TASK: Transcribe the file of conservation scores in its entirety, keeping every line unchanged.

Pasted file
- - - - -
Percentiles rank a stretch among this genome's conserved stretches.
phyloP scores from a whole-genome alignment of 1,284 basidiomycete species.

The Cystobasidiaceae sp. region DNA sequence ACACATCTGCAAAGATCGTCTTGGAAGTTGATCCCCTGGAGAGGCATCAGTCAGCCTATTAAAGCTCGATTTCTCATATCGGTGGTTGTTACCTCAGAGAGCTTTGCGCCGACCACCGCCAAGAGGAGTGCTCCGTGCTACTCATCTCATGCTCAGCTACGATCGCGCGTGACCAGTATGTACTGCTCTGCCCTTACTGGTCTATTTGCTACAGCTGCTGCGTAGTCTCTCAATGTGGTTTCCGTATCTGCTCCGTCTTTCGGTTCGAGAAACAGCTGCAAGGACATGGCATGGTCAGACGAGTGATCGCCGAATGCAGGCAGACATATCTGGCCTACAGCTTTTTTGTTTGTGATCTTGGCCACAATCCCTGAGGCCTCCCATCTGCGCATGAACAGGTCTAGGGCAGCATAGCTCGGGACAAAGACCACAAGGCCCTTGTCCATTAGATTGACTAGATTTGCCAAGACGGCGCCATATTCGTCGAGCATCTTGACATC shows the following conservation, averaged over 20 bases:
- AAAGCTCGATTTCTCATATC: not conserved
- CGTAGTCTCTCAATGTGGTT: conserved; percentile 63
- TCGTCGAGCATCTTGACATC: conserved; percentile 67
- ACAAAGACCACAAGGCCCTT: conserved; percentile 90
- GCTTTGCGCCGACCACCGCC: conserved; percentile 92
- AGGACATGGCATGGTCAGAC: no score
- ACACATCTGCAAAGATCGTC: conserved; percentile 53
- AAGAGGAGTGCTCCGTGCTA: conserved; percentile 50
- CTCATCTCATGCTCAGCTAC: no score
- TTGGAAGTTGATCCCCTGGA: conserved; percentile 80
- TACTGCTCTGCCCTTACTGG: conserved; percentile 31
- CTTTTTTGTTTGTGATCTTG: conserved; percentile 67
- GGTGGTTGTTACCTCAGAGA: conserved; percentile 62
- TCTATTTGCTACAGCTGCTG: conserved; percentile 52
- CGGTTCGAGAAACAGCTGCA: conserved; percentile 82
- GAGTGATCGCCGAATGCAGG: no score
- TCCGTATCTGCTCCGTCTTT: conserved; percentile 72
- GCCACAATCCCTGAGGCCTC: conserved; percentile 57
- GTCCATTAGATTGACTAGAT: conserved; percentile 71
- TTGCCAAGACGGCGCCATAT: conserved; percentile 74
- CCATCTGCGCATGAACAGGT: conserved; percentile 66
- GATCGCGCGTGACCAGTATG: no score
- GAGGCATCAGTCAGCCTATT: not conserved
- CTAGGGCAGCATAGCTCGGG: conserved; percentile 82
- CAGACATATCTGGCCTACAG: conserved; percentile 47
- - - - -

Percentiles rank a stretch among this genome's conserved stretches.
phyloP scores from a whole-genome alignment of 1,284 basidiomycete species.

The Cystobasidiaceae sp. region DNA sequence ACACATCTGCAAAGATCGTCTTGGAAGTTGATCCCCTGGAGAGGCATCAGTCAGCCTATTAAAGCTCGATTTCTCATATCGGTGGTTGTTACCTCAGAGAGCTTTGCGCCGACCACCGCCAAGAGGAGTGCTCCGTGCTACTCATCTCATGCTCAGCTACGATCGCGCGTGACCAGTATGTACTGCTCTGCCCTTACTGGTCTATTTGCTACAGCTGCTGCGTAGTCTCTCAATGTGGTTTCCGTATCTGCTCCGTCTTTCGGTTCGAGAAACAGCTGCAAGGACATGGCATGGTCAGACGAGTGATCGCCGAATGCAGGCAGACATATCTGGCCTACAGCTTTTTTGTTTGTGATCTTGGCCACAATCCCTGAGGCCTCCCATCTGCGCATGAACAGGTCTAGGGCAGCATAGCTCGGGACAAAGACCACAAGGCCCTTGTCCATTAGATTGACTAGATTTGCCAAGACGGCGCCATATTCGTCGAGCATCTTGACATC shows the following conservation, averaged over 20 bases:
- AAAGCTCGATTTCTCATATC: not conserved
- CGTAGTCTCTCAATGTGGTT: conserved; percentile 63
- TCGTCGAGCATCTTGACATC: conserved; percentile 67
- ACAAAGACCACAAGGCCCTT: conserved; percentile 90
- GCTTTGCGCCGACCACCGCC: conserved; percentile 92
- AGGACATGGCATGGTCAGAC: no score
- ACACATCTGCAAAGATCGTC: conserved; percentile 53
- AAGAGGAGTGCTCCGTGCTA: conserved; percentile 50
- CTCATCTCATGCTCAGCTAC: no score
- TTGGAAGTTGATCCCCTGGA: conserved; percentile 80
- TACTGCTCTGCCCTTACTGG: conserved; percentile 31
- CTTTTTTGTTTGTGATCTTG: conserved; percentile 67
- GGTGGTTGTTACCTCAGAGA: conserved; percentile 62
- TCTATTTGCTACAGCTGCTG: conserved; percentile 52
- CGGTTCGAGAAACAGCTGCA: conserved; percentile 82
- GAGTGATCGCCGAATGCAGG: no score
- TCCGTATCTGCTCCGTCTTT: conserved; percentile 72
- GCCACAATCCCTGAGGCCTC: conserved; percentile 57
- GTCCATTAGATTGACTAGAT: conserved; percentile 71
- TTGCCAAGACGGCGCCATAT: conserved; percentile 74
- CCATCTGCGCATGAACAGGT: conserved; percentile 66
- GATCGCGCGTGACCAGTATG: no score
- GAGGCATCAGTCAGCCTATT: not conserved
- CTAGGGCAGCATAGCTCGGG: conserved; percentile 82
- CAGACATATCTGGCCTACAG: conserved; percentile 47